I chose electric/sky blue because it represents the heavens, ascent to space and the color of Earth's oceans as seen from space. So I named my color "Earth-from-Space-Blue". 

This is my current color:

I've been getting a lot of comments, compliments and questions about this look, yet none as awesome as what happened at my local post office the other day. A kid of about 9 or 10 was selling candy by the entrance; I saw him checking me out as I locked up my bike. I made eye contact, and he said:

"Wow, I really love your hair. What's the color?"

"It's called "Splat Blue Envy" and you can buy it at any pharmacy."

"Yes, but how do you do it?"

"Well, I can do it without bleaching because I have naturally silver hair. As it grows out, I just paint it blue. I named the color Earth-from-Space Blue, because it's so cool."

Kid gives me a quizzical look: "What does *that* mean?"

I reply: "Do you know that there is a Space Station circling the Earth every 90 minutes? Astronauts have been living on it for 10 years now, taking 1000s of photos of our planet, whenever they are not busy doing amazing science in zero gravity. The cool thing is that many astronauts are on twitter and tweet their photos from space, showing different parts of Earth in real time. That's how I know what oceans from space look like."

Kid now gives me major side-eye, probably thinking I'm messing with him. I'm guessing he had never heard anything about the ISS, nor seen any of the photos. I could guess what he was thinking: "Oh yeah? I'm gonna go google that shyt, you know!"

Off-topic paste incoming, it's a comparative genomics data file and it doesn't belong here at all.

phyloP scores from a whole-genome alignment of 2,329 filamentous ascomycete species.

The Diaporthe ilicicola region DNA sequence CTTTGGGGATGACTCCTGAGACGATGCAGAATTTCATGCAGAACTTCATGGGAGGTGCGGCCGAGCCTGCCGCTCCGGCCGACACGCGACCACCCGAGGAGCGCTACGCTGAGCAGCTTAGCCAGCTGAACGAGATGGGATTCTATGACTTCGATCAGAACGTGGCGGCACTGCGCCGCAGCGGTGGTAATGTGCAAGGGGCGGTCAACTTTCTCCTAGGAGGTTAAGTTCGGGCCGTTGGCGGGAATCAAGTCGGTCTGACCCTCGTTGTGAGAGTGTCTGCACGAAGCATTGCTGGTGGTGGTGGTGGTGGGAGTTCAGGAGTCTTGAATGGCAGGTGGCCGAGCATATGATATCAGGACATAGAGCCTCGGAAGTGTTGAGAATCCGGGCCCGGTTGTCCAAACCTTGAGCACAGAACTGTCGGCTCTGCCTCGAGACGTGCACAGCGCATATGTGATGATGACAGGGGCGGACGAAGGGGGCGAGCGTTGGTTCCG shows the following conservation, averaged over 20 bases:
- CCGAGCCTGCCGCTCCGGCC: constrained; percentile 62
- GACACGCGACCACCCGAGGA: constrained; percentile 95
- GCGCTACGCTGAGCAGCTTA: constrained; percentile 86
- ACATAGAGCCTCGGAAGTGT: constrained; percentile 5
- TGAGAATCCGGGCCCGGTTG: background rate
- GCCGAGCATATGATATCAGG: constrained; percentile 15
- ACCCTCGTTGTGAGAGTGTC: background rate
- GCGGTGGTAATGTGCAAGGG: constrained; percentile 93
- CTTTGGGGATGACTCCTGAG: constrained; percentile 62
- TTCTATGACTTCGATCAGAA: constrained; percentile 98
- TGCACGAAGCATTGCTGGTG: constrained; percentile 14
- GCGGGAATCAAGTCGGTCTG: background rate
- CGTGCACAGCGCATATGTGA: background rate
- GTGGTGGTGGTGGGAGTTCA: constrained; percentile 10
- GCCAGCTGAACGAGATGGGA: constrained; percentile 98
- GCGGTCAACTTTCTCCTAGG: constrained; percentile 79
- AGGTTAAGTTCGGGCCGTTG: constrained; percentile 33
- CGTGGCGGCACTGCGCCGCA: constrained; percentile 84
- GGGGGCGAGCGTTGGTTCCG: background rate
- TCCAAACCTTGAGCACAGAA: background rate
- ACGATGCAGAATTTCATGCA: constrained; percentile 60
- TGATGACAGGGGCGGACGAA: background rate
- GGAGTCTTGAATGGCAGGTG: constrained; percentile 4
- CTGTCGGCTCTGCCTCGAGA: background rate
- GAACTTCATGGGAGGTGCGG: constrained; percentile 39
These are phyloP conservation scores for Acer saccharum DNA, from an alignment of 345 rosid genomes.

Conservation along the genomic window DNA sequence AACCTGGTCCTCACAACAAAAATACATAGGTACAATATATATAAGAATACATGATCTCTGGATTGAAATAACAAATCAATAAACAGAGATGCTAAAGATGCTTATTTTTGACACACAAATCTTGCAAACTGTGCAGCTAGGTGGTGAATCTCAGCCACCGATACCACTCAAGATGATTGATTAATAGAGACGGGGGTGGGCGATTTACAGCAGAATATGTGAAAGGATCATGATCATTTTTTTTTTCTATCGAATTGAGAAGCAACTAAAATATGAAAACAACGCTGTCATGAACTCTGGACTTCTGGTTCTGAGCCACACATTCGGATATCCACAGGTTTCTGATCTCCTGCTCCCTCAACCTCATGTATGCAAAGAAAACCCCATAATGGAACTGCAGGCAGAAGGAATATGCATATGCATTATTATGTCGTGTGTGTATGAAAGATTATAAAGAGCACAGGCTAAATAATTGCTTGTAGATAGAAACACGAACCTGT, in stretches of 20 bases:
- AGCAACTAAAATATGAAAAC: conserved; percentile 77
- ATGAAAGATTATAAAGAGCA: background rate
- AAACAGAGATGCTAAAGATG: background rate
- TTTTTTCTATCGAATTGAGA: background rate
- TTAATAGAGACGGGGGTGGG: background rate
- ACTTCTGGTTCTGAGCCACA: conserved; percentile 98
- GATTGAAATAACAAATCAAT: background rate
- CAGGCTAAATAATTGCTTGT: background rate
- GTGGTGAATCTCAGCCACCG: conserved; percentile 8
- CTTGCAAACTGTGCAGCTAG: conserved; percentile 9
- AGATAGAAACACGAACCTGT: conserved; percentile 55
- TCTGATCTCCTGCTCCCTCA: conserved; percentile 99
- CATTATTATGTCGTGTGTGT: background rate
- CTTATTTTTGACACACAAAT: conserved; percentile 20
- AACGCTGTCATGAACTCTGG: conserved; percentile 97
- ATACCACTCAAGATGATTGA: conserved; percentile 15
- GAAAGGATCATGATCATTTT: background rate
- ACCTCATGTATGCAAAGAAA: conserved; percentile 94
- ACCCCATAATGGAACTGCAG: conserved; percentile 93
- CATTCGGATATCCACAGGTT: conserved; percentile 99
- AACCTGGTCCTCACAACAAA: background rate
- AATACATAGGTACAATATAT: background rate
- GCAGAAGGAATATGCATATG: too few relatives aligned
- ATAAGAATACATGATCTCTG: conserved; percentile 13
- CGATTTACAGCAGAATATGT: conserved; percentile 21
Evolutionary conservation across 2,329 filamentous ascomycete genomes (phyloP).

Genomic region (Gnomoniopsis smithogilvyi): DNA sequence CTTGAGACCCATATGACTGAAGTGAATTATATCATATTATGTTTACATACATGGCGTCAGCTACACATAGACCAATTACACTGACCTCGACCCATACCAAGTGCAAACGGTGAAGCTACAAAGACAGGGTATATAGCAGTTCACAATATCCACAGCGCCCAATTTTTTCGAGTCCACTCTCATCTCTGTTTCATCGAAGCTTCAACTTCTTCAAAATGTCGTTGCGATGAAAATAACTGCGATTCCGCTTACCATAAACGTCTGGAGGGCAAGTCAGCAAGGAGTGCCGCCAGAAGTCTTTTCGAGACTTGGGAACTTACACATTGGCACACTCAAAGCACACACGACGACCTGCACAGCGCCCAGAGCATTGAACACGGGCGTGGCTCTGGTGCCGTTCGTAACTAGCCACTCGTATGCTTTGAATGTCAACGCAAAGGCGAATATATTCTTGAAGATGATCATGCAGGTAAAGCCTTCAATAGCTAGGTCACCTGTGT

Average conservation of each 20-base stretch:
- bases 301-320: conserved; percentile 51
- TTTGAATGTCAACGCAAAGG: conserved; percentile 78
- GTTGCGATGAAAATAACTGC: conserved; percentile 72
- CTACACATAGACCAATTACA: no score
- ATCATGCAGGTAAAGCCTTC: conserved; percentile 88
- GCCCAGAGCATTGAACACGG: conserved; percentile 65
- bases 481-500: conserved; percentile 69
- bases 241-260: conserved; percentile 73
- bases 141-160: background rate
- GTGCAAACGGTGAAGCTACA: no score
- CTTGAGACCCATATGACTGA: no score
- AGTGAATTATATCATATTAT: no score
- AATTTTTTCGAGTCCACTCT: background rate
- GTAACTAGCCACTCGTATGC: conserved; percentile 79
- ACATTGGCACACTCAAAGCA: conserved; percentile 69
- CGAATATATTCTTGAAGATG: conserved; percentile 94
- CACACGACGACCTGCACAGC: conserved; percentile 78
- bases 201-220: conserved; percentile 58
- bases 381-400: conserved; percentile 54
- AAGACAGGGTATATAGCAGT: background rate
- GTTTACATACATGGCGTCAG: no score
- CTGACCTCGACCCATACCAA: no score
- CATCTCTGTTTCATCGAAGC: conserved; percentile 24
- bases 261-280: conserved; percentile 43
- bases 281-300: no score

I smiled at him and thanked him for the compliment. Biking away, I thought: "I hope you do, kid. I hope you do."

Monday, July 28, 2014

AGU13 - NASA Social in San Fransciso

In December 2013, I was honored to be one of 20 applicants selected to attend the NASA Social hosted at the American Geophysicist's Union Annual Fall Meeting - a week-long international conference in San Francisco that that attracts 20,000 Earth and space scientists, educators, students and policy makers from around the world. 

In the process, I received possibly the most interesting scientific conference badge I've ever been issued. Apparently I was grouped as a member of the "NASA Council", which was totally news to me. Not to mention I had no clue what the NASA Council is or its role at AGU 2013, nor did anyone else I asked at the conference. Google revealed no clues either, since I'm pretty sure the badge did not mean to refer to the NASA Advisory Council (NAC).

Could someone fill me in on the back story, if any?

Wednesday, June 18, 2014

We Called Out The World ~

We won't get to Mars by committee or consolidation. War metaphors and battle rhetoric won’t help us escape our planet’s formidable gravity well. Taking an adversarial stance against SpaceX is energy not spent on solving the myriad challenges involved in colonizing Mars. How about getting in on the adventure, instead of framing SpaceX as a threat?

Elon Musk has been quite clear about his goals: He would like to die on Mars, just not on impact.

A friend of mine, who right now is helping build the rockets that will take humans to Mars, provided this succinct summary:

The part that gets me is people forget Elon isn’t doing this for the money. He's doing it to colonize Mars. We need the EELV (Evolved Expendable Launch Vehicle) scale of money simply to pay for Mars. We called out the world saying: “Your rockets aren’t good enough, and they have hardly evolved. Here is our rocket. It is better”. And people started hoarding all of their money because that’s what rockets are to them, an ATM. A demand that only a few can supply. Others fall short because they realize there is no money to be made in upgrading rockets once they’ve been proven to work. Since ULA is obviously in this to make money, the only plays they have left is to tear down SpaceX, or spend the least amount of money possible to make people think they are securing new engines, and then scramble to make sure everybody has a chair before the music stops. The last thing ULA will ever be able to provide are the means to colonize Mars simply because somewhere, someone in that company uttered the phrase "return on investment".